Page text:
Your brand is your hard-earned property. If you’d like to protect your asset, registering your logo and company name as a Trade Mark, might be a good idea. Here’s exactly why and how you should register Trade Marks for your business.
If you want to understand Trade Marks, you need to understand Intellectual Property. You can’t physically touch Intellectual Property, but in eyes of the Law, it’s considered an asset like any other, for e.g. property.
However, because determining Intellectual Property is a bit trickier than determining ownership of physical assets, registering your Trade Mark might be a good idea to help stop anyone else from claiming, using or mimicking your brand.
Also, once you’re registered, you get a nifty ® symbol added to you Trade Mark which scares off potential offenders. You registered Intellectual Property also adds value to your business’s total worth – if you ever decide to sell your business.
The difference between Trade Marks, Patents and Copy Rights
In short, Trade Marks, Patents and Copy Rights are just different ways to protect different forms of Intellectual Property.
Patents are used to protect inventions. Inventions can be anything from new forms of medication to significant improvements to existing machinery – as long as the invention is non-obvious, useful (because mere ideas cannot be registered) and completely new or state-of-the-art.
Patent rights will legally deter others from making money or using your invention, without buying those rights from you, for a maximum of 20 years. After that it’s considered fair game for all.
Copy Rights are rights that are automatically given (here, there’s no need for registration) to the author or creator of original publication or production work. Works like photographs, films, literature and even computer programs all fall into this category.
The author or creator retains exclusive Copy Rights to use, distribute and sell the work or the Copy Rights, a glorious 50-years after death (straight after death these rights fall to whomever inherits the creator’s assets). That’s why historic photographs or illustrations and classical music are considered public domain.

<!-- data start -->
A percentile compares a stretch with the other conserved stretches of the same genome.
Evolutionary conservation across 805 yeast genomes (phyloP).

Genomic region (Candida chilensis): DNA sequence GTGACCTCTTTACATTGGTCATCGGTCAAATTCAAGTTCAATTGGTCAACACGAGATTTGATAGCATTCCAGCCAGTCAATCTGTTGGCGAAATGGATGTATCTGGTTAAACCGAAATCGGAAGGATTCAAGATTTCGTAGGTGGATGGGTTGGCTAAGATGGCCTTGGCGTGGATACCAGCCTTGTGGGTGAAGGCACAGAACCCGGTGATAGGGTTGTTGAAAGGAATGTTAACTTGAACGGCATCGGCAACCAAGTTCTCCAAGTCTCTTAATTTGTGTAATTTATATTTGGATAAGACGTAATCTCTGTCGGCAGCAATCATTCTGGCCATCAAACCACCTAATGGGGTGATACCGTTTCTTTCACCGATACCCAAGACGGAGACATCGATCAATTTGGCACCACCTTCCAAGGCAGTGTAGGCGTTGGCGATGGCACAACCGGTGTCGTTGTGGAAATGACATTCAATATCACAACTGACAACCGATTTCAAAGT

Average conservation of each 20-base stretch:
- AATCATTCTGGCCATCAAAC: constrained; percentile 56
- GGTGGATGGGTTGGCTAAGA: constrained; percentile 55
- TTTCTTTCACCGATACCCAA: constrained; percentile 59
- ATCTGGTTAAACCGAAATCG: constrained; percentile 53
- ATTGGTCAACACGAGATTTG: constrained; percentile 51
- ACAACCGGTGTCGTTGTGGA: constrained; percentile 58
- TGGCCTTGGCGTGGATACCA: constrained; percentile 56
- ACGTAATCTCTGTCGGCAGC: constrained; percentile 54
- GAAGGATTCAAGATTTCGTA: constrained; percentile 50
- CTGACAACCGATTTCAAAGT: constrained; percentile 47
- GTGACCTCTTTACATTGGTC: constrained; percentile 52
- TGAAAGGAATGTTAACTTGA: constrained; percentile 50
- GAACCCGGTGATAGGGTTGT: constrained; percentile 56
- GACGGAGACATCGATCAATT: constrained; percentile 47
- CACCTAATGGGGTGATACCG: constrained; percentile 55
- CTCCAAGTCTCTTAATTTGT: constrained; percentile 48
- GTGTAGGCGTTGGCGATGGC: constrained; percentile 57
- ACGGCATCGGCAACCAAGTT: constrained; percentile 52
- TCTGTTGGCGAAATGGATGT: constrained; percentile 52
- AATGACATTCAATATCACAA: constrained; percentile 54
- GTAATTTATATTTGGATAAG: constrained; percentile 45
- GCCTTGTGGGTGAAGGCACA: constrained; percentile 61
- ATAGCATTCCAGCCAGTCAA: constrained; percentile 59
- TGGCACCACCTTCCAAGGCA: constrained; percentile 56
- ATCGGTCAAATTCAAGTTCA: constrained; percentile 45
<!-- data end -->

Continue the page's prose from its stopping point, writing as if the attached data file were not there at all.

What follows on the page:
Trade Marks are used to protect branding elements, which distinguish you from your competitor, like your logo and your slogan or even patterns (like Burberry’s definitive check pattern) or packaging (like Coca Cola’s classic glass bottle shape). Trade Marks can offer you a lifetime exclusivity provided you renew it every 10 years and you don’t sell it to someone else.
Intellectual Property Rights: Things to keep in mind
It’s limited to local trade: Intellectual Property Rights are limited to the country they are registered in; you have to register in every country you want to trade in / with. Copy Rights can often extend to some other countries.
It’s limited to your trade: Trade Marks are registered according to categories called Classes (the industry in which the business trades in). If you trade in multiple Classes, you’ll have to register your Trade Mark for all of them.
How to register your Trade Mark and protect your brand
STEP 1: Apply through professionals
Company Partners’ Legal Department specialises in Trade Mark Registrations. We will fast track your Trade Mark Phase #1 Registration to an estimated 40 days, whereas registering directly with CIPC may take up to several months. Click HERE to order your Trade Mark registration with us.
STEP 2: We do the specialized preliminary search for you
We do a preliminary search for you, to determine whether or not there’s a registered Trade Mark that’s similar to your brand.
If there is, we’ll help you make the necessary adjustments – this process might take 6 to 8 weeks.
You can do an online search yourself by clicking HERE, but our experts will do it for you, if you’re signed up with us.
STEP 3: Your application gets processed
Once that’s done, your application will be submitted to the South Africa’s Trade Mark registrar for Phase #2 Registration. If everything goes well, you’ll be a proud new owner of a Trade Mark!